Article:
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BI or Analytics? "'T ain't what you do..."

There was yet another "What's the definition of analytics?" exchange on-line today prompted by a software vendor's claim to be "beyond BI" or the like... My response: "'T ain't what you do, it's the way that you do it." Let's talk value, not feature lists...

Seth Grimes

December 11, 2009

3 Min Read

There was yet another "What's the definition of analytics?" exchange on-line today among some of my industry analyst friends. These debates are typically prompted by a software vendor's claim to be "beyond BI" or the like, as if analytics don't (in my opinion) fall within the scope of business intelligence. Vendor claims of this type are about differentiating on nomenclature rather than on substance, rather than on value delivered to the customer.

My response: "'T ain't what you do, it's the way that you do it." Let's talk value, not feature lists.Today's exchange was prompted by a vendor briefing hosted by the Boulder Business Intelligence Brain Trust. Search Twitter for the #BBBT hashtag to see the tweet stream generated by attendees. You'll see reports that Vendor X "differentiates analytics from traditional queries & reporting. Analytics are stats, trending, predictive modeling, optimization" and that said vendor believes "93% do not use analytics in their day-to-day jobs." The implication is not only that "traditional queries & reporting" (a.k.a. BI, presumably) aren't enough -- Who'd argue they always are? -- but also that vendors who sell software for "traditional queries & reporting" don't (adequately) provide that other, "beyond BI" good stuff. That is, these word games are about positioning, about ghosting the competition, rather than about substance.

Excuse me for stating what seems obvious, to me at least:

It's time to stop selling (and buying) software on feature lists. This outmoded approach only encourages prospects to create over-reaching "requirements" lists -- long checklists or scorecards of supposedly must-have capabilities -- with too little prioritization or evaluation of the likely business value that can be derived from all those features. Best practices dictate working backward from the desired business outcome to determine the information -- basic numbers or computed indicators -- needed to support decision making, whether automated or with people in the loop. What source data is needed and how can and should it be transformed to produce the intelligence that drives decisions?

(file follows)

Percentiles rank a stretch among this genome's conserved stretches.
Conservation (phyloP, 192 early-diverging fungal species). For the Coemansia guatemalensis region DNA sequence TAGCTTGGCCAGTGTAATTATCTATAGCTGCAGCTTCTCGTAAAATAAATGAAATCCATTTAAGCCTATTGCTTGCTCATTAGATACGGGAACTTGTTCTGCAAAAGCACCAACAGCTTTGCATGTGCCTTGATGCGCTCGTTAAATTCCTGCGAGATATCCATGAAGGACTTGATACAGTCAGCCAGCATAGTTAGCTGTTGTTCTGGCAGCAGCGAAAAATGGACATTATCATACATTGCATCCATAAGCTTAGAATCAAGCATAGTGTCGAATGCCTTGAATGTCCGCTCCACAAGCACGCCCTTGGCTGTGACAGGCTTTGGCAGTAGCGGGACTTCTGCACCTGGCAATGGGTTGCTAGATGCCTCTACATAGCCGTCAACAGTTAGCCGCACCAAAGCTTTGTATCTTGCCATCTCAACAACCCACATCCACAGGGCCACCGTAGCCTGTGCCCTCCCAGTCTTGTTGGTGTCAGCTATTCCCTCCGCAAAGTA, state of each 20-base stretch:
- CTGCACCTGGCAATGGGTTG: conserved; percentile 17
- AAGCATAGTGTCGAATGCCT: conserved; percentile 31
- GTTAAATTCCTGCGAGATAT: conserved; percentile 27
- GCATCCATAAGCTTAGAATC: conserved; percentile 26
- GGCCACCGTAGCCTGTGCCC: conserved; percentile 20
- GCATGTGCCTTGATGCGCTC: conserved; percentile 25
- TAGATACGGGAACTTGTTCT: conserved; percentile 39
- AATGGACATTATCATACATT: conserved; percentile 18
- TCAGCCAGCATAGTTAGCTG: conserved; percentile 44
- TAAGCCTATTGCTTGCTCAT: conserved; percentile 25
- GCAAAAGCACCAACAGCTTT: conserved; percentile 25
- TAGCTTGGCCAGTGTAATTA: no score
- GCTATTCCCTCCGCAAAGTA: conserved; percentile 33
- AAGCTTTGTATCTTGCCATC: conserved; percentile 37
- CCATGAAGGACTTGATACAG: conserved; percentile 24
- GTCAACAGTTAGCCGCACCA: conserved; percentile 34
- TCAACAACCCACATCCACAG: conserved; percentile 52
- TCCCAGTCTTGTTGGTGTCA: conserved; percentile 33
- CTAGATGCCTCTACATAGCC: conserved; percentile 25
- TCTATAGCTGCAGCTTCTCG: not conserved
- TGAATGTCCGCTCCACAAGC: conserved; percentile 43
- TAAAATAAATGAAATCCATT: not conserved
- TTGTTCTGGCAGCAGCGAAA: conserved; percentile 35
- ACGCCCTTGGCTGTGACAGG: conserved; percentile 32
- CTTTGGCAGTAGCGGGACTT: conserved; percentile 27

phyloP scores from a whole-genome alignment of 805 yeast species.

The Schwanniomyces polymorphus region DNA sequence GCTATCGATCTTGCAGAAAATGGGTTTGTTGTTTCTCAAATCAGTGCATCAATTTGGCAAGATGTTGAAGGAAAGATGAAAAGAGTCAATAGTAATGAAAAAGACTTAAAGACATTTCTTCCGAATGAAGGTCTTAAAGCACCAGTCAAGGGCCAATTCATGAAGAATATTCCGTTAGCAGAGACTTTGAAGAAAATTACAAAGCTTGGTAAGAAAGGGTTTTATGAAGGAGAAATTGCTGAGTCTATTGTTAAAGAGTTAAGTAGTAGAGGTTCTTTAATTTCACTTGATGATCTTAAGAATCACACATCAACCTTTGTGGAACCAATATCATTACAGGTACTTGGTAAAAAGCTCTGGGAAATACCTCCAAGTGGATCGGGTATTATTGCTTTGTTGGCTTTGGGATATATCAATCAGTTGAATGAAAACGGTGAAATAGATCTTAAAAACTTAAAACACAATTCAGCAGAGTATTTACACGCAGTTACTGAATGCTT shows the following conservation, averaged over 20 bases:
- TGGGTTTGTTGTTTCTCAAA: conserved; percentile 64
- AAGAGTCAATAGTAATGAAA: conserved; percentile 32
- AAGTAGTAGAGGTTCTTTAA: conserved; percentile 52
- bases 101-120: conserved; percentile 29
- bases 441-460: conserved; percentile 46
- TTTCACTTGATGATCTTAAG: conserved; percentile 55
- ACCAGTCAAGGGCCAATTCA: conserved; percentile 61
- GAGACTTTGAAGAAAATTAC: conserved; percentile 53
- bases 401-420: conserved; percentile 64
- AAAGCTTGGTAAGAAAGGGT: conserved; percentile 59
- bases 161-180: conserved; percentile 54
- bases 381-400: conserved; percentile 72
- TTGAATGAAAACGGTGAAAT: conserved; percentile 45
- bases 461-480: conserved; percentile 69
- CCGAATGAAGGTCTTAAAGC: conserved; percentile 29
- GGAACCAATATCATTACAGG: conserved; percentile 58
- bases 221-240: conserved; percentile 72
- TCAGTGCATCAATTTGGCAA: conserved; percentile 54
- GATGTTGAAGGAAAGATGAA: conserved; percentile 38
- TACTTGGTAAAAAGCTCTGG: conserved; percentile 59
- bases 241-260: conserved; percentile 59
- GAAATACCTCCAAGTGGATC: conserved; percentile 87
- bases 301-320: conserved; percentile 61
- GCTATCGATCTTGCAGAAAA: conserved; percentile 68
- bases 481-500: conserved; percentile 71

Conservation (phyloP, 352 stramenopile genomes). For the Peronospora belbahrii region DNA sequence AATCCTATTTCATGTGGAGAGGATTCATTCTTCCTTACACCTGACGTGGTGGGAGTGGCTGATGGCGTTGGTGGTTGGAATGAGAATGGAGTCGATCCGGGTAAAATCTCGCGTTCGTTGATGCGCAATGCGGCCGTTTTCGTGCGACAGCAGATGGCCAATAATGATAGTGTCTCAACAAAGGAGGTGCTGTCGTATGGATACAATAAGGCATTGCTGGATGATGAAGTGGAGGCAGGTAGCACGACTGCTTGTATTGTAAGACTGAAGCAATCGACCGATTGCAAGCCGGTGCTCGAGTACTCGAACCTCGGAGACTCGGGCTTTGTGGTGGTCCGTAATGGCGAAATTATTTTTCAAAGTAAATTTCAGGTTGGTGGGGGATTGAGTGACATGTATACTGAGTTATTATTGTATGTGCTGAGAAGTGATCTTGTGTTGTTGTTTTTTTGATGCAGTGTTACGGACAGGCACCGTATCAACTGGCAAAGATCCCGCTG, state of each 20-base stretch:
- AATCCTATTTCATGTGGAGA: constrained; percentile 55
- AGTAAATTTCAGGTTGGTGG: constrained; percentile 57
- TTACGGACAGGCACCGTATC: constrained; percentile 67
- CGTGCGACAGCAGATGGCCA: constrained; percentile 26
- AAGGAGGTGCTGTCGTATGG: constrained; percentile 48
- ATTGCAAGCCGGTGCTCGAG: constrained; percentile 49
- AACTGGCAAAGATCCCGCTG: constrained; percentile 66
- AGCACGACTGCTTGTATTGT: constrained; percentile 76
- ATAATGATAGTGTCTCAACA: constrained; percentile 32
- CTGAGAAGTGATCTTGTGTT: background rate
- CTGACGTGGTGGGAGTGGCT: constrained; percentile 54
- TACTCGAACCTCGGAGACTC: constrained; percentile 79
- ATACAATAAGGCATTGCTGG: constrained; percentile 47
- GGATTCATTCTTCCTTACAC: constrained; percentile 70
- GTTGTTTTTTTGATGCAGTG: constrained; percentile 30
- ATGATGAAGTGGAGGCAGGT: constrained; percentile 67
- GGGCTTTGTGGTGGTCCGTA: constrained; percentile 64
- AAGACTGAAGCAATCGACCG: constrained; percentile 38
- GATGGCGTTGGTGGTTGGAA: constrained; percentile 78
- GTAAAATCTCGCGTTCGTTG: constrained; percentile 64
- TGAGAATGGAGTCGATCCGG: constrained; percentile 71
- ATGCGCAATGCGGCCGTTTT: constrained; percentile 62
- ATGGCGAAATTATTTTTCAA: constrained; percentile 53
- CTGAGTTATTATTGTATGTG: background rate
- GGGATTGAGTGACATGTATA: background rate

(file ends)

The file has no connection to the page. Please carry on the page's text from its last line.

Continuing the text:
These practices and questions capture BI's essential ingredients:

  • Information

  • Analysis

  • Insight-driven business processes

As for "analysis": its totality is not captured in a single set of algorithms or software tools. As implemented at any given organization, analysis may be "rear-view mirror" or predictive, sitting somewhere in a sophistication spectrum that stretches from static reporting to advanced statistical modeling.

BI versus analytics is a false dichotomy. What matters isn't the name, it's that you get the results you need. It's the way that you do it -- the way that you get needed results -- that should dictate the software you choose, the "what you do" of BI-analytics, not the other way around. Said things may come, and things may go
But this is one thing you ought to know...
'T ain't what you do, it's the way that you do it.
That's what gets results! There was yet another "What's the definition of analytics?" exchange on-line today prompted by a software vendor's claim to be "beyond BI" or the like... My response: "'T ain't what you do, it's the way that you do it." Let's talk value, not feature lists...

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About the Author(s)

Seth Grimes

Contributor

Seth Grimes is an analytics strategy consultant with Alta Plana and organizes the Sentiment Analysis Symposium. Follow him on Twitter at @sethgrimes

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